Mobile Phones and Rainfall

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johnlbee
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Mobile Phones and Rainfall

Postby johnlbee » Tue Feb 05, 2013 7:51 am

It seems to me the headline writer takes some liberties, the study as I read it measures rainfall with strength of links between mobile telephone towers rather than phones, using phone network data.

http://www.abc.net.au/news/2013-02-05/d ... es/4502314

Maybe the citizen science version of this study is a project which collects data points of signal strength between phone and network tower, positions phone, and then determines whether a person has wet pockets.

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RJN
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Re: Mobile Phones and Rainfall

Postby RJN » Tue Feb 05, 2013 3:25 pm

Wow, really interesting! Thanks for posting this. - RJN

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Chris Peterson
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Re: Mobile Phones and Rainfall

Postby Chris Peterson » Tue Feb 05, 2013 4:04 pm

johnlbee wrote:It seems to me the headline writer takes some liberties, the study as I read it measures rainfall with strength of links between mobile telephone towers rather than phones, using phone network data.

http://www.abc.net.au/news/2013-02-05/d ... es/4502314

Maybe the citizen science version of this study is a project which collects data points of signal strength between phone and network tower, positions phone, and then determines whether a person has wet pockets.

Agreed, this study is looking at the signal strength between towers. But it isn't hard to imagine that it could be extended to individual phones. While any one phone would provide an extremely noisy signal- indeed, it would typically be impossible to extract anything useful from one phone- I can imagine that with tens of thousands of signal sources, some sort of clever tomographic signal processing couldn't be used to extract some interesting data. Of course, that would just be looking at cellphone carrier signals, so it might not depend on any apps or active participation of the phone owners. But it's also possible that this background data could be supplemented with input from phone apps- either direct input from the phone's user, or sensor data.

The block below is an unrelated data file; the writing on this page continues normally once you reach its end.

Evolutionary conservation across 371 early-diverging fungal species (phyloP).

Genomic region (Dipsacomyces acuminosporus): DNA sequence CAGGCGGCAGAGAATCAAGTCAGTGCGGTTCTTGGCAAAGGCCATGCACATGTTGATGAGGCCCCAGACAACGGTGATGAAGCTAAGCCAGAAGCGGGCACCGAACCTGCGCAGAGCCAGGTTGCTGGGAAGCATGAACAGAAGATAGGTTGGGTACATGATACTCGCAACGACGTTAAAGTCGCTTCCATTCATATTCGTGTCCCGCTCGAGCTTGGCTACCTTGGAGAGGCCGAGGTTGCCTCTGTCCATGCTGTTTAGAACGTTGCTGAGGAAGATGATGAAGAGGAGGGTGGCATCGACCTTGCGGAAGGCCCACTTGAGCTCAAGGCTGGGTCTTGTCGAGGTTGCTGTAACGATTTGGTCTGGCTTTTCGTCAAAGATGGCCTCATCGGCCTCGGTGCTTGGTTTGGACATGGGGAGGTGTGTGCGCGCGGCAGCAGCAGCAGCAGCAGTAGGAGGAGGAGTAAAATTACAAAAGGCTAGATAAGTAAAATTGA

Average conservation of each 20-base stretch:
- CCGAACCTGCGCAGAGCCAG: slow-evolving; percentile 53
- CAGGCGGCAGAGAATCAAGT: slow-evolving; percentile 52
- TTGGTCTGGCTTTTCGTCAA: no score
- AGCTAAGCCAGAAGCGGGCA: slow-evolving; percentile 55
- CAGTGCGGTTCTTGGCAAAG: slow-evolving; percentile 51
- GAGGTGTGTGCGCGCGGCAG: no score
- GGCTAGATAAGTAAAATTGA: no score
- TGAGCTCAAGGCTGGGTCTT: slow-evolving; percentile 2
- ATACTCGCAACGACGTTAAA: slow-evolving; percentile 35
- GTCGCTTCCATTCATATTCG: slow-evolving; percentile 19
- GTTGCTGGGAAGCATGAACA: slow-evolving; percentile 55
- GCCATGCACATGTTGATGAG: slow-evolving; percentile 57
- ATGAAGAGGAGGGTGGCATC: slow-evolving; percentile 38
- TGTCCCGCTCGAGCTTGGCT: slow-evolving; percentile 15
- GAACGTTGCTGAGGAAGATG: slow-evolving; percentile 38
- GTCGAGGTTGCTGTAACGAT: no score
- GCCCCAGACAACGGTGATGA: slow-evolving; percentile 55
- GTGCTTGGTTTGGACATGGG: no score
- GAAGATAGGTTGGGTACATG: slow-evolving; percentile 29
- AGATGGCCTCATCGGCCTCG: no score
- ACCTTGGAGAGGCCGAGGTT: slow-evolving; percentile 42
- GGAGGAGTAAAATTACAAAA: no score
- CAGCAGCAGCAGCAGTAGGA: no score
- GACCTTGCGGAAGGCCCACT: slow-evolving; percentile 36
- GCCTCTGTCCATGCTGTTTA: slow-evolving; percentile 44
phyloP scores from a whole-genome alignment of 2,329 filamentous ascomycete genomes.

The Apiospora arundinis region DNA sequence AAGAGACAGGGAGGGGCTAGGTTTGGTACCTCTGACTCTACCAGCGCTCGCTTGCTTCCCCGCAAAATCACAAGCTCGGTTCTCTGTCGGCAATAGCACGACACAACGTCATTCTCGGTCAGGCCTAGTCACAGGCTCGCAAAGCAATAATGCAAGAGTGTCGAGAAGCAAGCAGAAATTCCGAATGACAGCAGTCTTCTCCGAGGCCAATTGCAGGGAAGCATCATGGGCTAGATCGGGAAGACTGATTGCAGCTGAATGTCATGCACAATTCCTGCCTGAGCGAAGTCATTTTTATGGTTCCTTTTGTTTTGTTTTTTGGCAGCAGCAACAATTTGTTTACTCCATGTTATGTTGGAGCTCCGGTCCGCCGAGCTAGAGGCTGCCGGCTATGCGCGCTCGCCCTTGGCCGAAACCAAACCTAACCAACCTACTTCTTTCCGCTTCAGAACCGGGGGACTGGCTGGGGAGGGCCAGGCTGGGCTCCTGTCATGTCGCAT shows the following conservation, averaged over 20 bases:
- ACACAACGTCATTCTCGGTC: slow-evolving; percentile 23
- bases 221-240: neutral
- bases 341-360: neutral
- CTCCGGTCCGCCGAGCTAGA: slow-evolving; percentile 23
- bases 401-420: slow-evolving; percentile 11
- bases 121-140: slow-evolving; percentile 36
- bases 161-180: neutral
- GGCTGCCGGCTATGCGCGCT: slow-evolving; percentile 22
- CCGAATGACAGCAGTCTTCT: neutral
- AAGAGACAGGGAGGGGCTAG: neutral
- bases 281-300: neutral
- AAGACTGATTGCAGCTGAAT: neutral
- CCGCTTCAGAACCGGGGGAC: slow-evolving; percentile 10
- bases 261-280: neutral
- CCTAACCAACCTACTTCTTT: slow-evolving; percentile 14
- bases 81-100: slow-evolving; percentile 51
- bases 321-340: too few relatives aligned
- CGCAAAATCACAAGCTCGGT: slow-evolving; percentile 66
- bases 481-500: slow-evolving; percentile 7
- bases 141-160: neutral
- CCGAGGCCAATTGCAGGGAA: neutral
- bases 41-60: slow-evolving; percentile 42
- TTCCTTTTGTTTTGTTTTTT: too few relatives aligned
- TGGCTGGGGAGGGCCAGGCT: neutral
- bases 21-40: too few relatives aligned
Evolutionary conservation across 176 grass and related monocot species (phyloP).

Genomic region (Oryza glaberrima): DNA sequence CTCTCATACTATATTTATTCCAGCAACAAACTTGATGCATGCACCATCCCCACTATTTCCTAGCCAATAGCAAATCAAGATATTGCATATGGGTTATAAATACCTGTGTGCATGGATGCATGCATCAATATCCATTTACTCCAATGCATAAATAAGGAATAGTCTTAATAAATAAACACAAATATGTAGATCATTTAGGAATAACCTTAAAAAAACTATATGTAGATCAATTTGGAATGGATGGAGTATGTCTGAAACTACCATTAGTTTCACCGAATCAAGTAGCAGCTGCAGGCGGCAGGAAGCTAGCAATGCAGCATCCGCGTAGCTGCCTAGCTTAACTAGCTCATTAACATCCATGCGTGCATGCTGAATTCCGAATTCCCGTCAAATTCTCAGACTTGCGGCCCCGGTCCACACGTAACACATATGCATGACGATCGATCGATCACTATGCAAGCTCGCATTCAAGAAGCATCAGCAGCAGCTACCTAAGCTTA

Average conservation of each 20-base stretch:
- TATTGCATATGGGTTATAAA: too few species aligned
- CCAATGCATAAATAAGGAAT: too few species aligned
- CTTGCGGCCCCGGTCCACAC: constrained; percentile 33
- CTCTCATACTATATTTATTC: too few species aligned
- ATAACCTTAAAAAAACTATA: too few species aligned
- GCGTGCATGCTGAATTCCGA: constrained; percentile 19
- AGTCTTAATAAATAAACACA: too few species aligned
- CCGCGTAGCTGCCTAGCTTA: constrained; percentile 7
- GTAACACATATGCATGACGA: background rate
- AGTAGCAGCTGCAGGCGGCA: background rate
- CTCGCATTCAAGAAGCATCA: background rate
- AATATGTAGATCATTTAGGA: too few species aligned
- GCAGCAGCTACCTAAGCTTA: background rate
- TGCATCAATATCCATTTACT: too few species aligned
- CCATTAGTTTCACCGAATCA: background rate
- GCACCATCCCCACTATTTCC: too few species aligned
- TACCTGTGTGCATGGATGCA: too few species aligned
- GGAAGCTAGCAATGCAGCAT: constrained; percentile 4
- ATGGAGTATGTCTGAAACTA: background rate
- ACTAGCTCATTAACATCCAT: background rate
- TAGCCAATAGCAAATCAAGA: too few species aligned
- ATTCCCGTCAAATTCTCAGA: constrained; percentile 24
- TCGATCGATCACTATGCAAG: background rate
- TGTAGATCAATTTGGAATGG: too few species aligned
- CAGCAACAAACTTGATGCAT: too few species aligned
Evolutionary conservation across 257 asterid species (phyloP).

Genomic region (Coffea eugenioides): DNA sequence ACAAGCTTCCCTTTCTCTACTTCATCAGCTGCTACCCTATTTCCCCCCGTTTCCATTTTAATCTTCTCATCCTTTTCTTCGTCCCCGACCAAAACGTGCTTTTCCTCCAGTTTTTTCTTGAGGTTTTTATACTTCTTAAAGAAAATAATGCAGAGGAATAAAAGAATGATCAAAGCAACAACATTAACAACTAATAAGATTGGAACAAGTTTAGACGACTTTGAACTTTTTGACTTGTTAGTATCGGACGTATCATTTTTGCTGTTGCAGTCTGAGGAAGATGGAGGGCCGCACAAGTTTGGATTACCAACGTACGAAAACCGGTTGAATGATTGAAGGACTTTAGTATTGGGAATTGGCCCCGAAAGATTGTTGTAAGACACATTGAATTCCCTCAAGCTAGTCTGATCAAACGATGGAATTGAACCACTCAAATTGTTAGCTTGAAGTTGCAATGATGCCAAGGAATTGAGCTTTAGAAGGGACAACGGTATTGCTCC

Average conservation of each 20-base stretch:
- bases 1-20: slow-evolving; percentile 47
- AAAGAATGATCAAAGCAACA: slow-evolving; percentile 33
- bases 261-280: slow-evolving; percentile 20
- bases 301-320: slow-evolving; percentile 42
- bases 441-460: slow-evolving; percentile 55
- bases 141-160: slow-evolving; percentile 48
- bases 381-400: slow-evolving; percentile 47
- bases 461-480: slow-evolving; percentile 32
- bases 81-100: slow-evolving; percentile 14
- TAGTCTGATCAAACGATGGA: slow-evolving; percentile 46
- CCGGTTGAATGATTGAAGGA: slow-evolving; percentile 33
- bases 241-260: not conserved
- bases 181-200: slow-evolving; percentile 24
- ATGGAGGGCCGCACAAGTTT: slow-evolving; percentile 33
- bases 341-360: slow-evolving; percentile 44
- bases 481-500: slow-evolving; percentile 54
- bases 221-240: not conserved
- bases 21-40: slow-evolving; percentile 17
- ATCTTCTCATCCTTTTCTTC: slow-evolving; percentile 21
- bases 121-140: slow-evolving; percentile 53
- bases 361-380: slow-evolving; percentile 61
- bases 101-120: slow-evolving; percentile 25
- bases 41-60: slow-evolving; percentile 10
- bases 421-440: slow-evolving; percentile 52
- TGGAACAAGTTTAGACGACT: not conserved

Chris

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bystander
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Re: Mobile Phones and Rainfall

Postby bystander » Wed Feb 06, 2013 8:11 pm

Smartphones, tablets help UW researchers improve storm forecasts
University of Washington | Hannah Hickey | 2013 Jan 06

The next advance in weather forecasting may not come from a new satellite or supercomputer, but from a device in your pocket. University of Washington atmospheric scientists are using pressure sensors included in the newest smartphones to develop better weather forecasting techniques.

Another interesting use of smart phones in monitoring and predicting weather.
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